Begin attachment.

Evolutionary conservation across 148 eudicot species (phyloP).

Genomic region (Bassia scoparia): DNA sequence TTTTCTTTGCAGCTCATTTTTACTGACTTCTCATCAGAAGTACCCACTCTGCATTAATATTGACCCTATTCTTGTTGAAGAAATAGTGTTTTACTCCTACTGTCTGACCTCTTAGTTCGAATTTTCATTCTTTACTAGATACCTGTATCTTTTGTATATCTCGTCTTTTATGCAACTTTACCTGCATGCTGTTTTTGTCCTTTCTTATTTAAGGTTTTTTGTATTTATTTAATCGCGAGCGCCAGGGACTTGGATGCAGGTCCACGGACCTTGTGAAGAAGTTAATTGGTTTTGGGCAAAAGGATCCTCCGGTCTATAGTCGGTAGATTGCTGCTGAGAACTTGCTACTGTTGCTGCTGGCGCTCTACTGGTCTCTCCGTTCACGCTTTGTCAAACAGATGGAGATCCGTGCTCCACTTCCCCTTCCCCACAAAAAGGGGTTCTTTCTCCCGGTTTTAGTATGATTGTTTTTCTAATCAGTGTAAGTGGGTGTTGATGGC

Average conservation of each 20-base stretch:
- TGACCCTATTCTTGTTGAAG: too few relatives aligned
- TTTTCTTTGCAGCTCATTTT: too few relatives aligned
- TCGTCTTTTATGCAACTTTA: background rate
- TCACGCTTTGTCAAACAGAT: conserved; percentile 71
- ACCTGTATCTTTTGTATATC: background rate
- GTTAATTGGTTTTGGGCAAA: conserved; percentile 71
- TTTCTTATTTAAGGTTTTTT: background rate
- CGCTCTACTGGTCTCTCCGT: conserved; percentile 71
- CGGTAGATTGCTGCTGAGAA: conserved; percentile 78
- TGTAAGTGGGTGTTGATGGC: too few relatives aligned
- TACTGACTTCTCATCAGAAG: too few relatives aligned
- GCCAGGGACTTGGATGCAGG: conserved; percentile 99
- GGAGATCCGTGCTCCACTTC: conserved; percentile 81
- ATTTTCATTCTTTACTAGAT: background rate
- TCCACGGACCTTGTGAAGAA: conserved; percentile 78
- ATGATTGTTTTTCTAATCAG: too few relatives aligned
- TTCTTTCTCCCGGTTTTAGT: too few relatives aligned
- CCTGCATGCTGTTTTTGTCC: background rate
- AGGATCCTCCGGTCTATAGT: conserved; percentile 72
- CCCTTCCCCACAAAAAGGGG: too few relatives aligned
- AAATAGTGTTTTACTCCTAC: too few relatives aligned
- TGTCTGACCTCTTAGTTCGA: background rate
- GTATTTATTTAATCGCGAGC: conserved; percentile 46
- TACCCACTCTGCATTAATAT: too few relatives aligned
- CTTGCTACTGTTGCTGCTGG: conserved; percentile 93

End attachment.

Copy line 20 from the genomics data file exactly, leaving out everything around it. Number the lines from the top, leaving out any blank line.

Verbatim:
- TTCTTTCTCCCGGTTTTAGT: too few relatives aligned